Replicating prototype operations on a layout requires prototype paperwork. Over the weekend I took a first stab at developing two more essential tools – an Employee Time Table and a Register of Trains.
An Employee Time Table is more than a schedule of trains, although it certainly includes that. It will also include notes to help get those trains over the line, information that a crew must know in order to move safely over the line, and special instructions specific to the line(s) described.
Things found in an Employee Time Table may include: Rules about where whistling is prohibited (many towns has noise ordinance laws); speed restrictions due to track condition or limited visibility; the location of water and coal facilities; the hours during which stations have on-duty operators and which locations have train registers (see below); the extent of Yard Limits; information on car handling; and more.
A lot of this information is not needed for a model railway, even one attempting to closely replicate a prototype. For example, no visiting operator should need a list of company surgeons, with phone numbers (although it’s nice to know that back in the early 1950s, Dr. D.A. Archibald – Phone 74R2 – looked after the line from Port Rowan to the west switch at Vittoria). And the multi-page Fair Weather Equated Tonnage Ratings table plus calculation examples could make anybody abandon prototype operations in favour of Brio (or Barolo). But there is some useful information that helps answer questions on a layout – and make the operations game more interesting and realistic.
Similarly, there’s information that guest operators need to know about a layout that would never be found on the real thing. For example, the function map for DCC throttles (e.g.: Bell is F1, Long Whistle is F2, Water Fill is F5). Then, there’s information that is useful for both the prototype and the layout – but that must be modified to fit layout circumstances.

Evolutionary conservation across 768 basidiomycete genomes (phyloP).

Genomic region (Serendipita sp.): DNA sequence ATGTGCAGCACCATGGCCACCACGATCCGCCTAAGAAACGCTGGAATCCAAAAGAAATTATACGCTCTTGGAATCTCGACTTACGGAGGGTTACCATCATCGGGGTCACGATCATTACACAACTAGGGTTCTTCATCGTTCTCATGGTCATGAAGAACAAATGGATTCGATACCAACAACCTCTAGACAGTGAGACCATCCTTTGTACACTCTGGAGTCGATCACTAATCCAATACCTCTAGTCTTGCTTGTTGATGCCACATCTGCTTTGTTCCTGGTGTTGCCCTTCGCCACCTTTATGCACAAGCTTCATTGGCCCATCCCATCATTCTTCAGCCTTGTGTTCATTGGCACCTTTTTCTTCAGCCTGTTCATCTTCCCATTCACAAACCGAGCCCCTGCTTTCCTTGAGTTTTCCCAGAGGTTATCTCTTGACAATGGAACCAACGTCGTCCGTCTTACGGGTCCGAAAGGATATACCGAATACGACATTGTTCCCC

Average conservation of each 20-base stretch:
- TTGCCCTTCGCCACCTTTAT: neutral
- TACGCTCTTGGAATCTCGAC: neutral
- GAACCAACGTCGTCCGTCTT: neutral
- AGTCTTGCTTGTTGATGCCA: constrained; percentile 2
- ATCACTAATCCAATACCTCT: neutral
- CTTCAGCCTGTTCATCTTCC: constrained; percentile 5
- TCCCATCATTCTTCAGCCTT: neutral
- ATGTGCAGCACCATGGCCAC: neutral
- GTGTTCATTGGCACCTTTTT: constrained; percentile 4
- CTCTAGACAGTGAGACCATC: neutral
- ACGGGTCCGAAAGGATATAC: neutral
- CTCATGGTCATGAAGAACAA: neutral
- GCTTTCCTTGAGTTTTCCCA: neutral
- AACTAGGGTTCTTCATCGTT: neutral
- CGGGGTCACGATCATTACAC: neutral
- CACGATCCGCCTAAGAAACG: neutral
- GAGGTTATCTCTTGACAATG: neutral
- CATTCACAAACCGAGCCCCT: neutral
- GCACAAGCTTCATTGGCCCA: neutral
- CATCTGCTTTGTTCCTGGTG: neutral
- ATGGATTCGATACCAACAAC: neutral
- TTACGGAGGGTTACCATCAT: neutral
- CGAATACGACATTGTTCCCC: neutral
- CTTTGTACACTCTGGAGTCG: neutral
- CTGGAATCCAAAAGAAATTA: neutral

My layout represents a portion of the Simcoe Subdivision. This starts in Port Dover, runs northwest to Simcoe, then runs southwest to Port Rowan. To create an employee time table, I started with a prototype example – Time Table 3, effective April 26, 1953. From this (and other resources) I created a six-page booklet. This is much more manageable than the 39-page prototype. I reduced the size to approximately 5″x8″ so it would be easy for operators to carry: They can even fold it in half to stick in a pocket.
I used a scan of the cover to create the cover on my version:
For the back of my time table, I created a map showing the lines that trains would traverse on their trips between Hamilton and the two Ports – including the Simcoe Sub, the Hagersville Sub, and a short portion of the Cayuga Sub between them:
Since I only model two stations way down in the lower left of the map, this map will help put the layout into context for my visiting operators.
Inside, I re-created the schedule of trains using the table function in MS Word – making adjustments from the prototype as required.
– For example, I moved the Lynn Valley from the Port Dover end of the subdivision to the Port Rowan end, to reflect the move I made when designing the layout. (Regular readers will recall I did this for many reasons, including the opportunity to model two river crossings and a water tank.)
– I also ensured the mileage figures in the schedule match the mileages given on my fascia labels.
The schedule and notes about it face each other on pages 2 and 3. Key info includes the description of Yard Limits, Speed Restrictions, Permanent Slow Orders and so on. Speeds are given in miles per hour, with throttle speed step settings in brackets.